10. The storage element of claim 9 further including a current source transistor coupled to supply the current flow through the first differential amplifier wherein the first reset transistor is coupled in series between the current source transistor and the first differential amplifier.
11. The storage element of claim 9 further including a first pair of transistors coupled to store a state of the first differential amplifier.
12. The storage element of claim 9 further including
a second differential amplifier;
a second clock transistor coupled to receive a third control signal having the first voltage swing; and
a second reset transistor coupled in parallel with the second clock transistor wherein the second reset transistor is coupled to receive the second control signal and wherein the second clock transistor and the second reset transistor are coupled to control current flow through the second differential amplifier.
13. The storage element of claim 12 further including a second pair of transistors coupled to store a state of the second differential amplifier.
14. A storage element comprising:
a first clock transistor having a first current carrying electrode coupled to a first node, a second current carrying electrode coupled to a second node, and a control electrode coupled to receive a first clock signal;
a first reset transistor having a first current carrying electrode coupled to the first current carrying electrode of the first clock transistor, a second current carrying electrode coupled to the second node, and a control electrode coupled to receive a first reset signal;
a first transistor having a first current carrying electrode coupled to the first node, a second current carrying electrode coupled to receive a power input, and a control electrode;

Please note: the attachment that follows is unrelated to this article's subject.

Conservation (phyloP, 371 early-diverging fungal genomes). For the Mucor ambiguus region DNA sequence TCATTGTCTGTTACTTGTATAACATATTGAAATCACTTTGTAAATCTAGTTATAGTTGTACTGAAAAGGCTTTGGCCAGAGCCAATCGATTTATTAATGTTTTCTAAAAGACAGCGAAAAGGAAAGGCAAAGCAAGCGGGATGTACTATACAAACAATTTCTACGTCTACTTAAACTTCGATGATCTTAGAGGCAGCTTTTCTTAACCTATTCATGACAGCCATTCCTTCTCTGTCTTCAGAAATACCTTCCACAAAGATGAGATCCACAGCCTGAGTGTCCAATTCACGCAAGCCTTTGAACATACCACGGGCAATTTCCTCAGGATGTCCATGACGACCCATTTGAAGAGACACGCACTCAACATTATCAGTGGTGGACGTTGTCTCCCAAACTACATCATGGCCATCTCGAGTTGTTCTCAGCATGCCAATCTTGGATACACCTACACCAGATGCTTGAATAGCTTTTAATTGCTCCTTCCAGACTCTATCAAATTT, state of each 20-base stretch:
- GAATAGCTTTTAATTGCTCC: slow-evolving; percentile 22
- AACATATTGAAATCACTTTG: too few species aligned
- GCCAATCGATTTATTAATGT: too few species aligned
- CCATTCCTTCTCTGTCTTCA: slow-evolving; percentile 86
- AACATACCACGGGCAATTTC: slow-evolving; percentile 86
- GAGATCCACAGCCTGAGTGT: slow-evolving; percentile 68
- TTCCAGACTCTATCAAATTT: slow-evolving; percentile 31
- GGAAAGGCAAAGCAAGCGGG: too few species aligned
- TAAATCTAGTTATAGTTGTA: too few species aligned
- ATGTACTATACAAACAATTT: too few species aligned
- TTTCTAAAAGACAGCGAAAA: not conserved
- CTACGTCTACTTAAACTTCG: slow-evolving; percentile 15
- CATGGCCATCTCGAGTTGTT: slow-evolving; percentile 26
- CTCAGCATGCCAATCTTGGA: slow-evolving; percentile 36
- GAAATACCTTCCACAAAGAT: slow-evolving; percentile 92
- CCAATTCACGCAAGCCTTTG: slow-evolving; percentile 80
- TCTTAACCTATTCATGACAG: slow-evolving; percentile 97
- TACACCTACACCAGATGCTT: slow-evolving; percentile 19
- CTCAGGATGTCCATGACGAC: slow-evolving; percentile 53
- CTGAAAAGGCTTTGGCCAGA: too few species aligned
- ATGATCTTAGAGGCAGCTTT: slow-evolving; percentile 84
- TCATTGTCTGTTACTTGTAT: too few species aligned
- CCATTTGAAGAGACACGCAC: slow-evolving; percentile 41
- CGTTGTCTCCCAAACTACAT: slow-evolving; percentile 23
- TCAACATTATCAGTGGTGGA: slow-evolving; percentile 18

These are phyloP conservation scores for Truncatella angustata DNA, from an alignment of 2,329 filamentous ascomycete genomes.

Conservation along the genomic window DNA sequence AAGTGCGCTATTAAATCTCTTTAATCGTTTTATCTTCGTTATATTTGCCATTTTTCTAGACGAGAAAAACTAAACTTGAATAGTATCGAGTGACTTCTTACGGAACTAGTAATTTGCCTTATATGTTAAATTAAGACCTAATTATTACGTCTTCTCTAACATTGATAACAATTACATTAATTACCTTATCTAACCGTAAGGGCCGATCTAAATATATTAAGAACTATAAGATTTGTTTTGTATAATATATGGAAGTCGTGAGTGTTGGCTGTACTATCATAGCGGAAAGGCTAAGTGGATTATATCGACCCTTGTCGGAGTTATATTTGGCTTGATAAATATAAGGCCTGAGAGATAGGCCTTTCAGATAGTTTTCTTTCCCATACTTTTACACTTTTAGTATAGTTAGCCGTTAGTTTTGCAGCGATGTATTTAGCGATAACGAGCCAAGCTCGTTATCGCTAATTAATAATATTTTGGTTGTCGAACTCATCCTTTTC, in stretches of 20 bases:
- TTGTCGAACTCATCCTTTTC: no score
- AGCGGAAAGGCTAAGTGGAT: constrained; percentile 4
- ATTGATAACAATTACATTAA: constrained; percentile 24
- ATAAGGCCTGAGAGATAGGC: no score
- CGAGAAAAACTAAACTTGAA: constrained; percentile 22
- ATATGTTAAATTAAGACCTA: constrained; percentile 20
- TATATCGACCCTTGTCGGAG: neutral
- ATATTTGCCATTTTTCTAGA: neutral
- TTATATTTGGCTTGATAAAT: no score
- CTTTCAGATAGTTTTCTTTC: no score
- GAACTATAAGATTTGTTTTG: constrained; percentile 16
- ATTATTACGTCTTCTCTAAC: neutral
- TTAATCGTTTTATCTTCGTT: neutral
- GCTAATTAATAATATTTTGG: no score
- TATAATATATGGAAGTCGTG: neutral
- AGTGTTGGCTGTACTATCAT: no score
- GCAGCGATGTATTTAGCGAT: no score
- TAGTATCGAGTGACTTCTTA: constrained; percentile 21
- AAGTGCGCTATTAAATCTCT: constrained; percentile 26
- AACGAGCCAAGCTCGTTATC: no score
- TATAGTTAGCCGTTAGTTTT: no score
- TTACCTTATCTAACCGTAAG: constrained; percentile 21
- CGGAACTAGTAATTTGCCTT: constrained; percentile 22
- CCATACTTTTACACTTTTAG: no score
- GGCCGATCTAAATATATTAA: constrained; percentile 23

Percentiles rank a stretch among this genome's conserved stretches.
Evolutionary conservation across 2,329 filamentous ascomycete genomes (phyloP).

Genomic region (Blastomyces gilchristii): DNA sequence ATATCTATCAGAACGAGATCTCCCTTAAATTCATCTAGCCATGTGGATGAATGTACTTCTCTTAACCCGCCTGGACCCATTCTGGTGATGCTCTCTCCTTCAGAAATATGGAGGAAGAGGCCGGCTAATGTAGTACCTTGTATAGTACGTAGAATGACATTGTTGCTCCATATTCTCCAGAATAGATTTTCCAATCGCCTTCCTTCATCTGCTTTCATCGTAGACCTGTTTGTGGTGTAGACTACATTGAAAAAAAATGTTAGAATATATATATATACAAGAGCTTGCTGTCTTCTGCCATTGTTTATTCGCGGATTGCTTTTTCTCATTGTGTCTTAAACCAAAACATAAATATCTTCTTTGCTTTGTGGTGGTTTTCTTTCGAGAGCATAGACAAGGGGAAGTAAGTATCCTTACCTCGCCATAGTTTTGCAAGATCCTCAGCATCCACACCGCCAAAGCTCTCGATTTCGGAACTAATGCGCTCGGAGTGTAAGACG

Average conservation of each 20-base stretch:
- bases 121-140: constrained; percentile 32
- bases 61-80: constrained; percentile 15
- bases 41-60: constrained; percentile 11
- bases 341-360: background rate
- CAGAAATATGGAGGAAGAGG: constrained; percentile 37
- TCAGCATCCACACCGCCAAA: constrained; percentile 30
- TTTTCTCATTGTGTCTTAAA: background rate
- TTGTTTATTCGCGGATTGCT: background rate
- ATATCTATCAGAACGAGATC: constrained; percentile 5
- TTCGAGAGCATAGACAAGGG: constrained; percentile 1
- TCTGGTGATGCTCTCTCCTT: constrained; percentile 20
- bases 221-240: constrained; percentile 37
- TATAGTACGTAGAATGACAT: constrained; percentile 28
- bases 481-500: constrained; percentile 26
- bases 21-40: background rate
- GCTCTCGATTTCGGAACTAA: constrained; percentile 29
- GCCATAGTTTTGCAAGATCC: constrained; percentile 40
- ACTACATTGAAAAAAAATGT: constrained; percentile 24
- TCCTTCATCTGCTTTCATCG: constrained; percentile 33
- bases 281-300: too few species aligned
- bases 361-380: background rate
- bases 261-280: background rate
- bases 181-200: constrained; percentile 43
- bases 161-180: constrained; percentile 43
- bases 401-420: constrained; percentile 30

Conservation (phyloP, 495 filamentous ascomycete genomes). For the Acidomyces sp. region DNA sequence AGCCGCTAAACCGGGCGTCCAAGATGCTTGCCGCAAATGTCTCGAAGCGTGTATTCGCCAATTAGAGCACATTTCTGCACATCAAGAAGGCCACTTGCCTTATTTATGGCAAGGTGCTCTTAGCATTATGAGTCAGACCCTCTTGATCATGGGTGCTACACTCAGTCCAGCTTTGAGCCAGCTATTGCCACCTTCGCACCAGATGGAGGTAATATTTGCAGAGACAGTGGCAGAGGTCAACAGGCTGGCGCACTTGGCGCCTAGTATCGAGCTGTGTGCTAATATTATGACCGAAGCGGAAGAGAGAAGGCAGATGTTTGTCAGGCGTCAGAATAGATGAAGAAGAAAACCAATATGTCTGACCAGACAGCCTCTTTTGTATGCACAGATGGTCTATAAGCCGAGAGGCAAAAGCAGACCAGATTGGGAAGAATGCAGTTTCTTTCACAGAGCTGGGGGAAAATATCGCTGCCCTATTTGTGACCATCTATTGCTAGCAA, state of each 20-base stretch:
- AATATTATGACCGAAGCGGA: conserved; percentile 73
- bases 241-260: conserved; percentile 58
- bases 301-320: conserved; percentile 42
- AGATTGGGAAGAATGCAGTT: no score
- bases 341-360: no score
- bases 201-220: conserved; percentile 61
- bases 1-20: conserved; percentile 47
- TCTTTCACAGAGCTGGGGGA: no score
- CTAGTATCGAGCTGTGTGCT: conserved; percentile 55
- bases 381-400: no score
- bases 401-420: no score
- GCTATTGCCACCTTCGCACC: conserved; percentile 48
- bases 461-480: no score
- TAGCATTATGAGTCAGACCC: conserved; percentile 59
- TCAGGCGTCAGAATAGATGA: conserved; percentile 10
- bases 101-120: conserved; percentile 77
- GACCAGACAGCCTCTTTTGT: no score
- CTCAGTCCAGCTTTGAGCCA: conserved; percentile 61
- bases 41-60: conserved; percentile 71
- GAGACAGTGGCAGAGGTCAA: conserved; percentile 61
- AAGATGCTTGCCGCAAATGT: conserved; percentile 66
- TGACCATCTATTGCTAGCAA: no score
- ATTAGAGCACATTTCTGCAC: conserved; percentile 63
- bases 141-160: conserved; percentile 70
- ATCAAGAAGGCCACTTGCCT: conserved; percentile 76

a second transistor having a first current carrying electrode coupled to the first node, a second current carrying electrode coupled to receive the power input, and a control electrode; and
a first current source transistor having a first current carrying electrode coupled to the second node, a second current carrying electrode coupled to a power return, and a control electrode coupled to receive a bias voltage.
15. The storage element of claim 14 further including a first output transistor having a first current carrying electrode coupled to the second node, a control electrode coupled to receive a second clock signal, and a second current carrying electrode.
16. The storage element of claim 15 further including a second output transistor having a first current carrying electrode coupled to the second current carrying electrode of the first transistor, a control electrode coupled to the second current carrying electrode of the second transistor, and a second current carrying electrode coupled to the second current carrying electrode of the first output transistor; and a third output transistor having a first current carrying electrode coupled to the second current carrying electrode of the second transistor, a second current carrying electrode coupled to the second current carrying electrode of the first output transistor, and a control electrode coupled to the second current carrying electrode of the first transistor.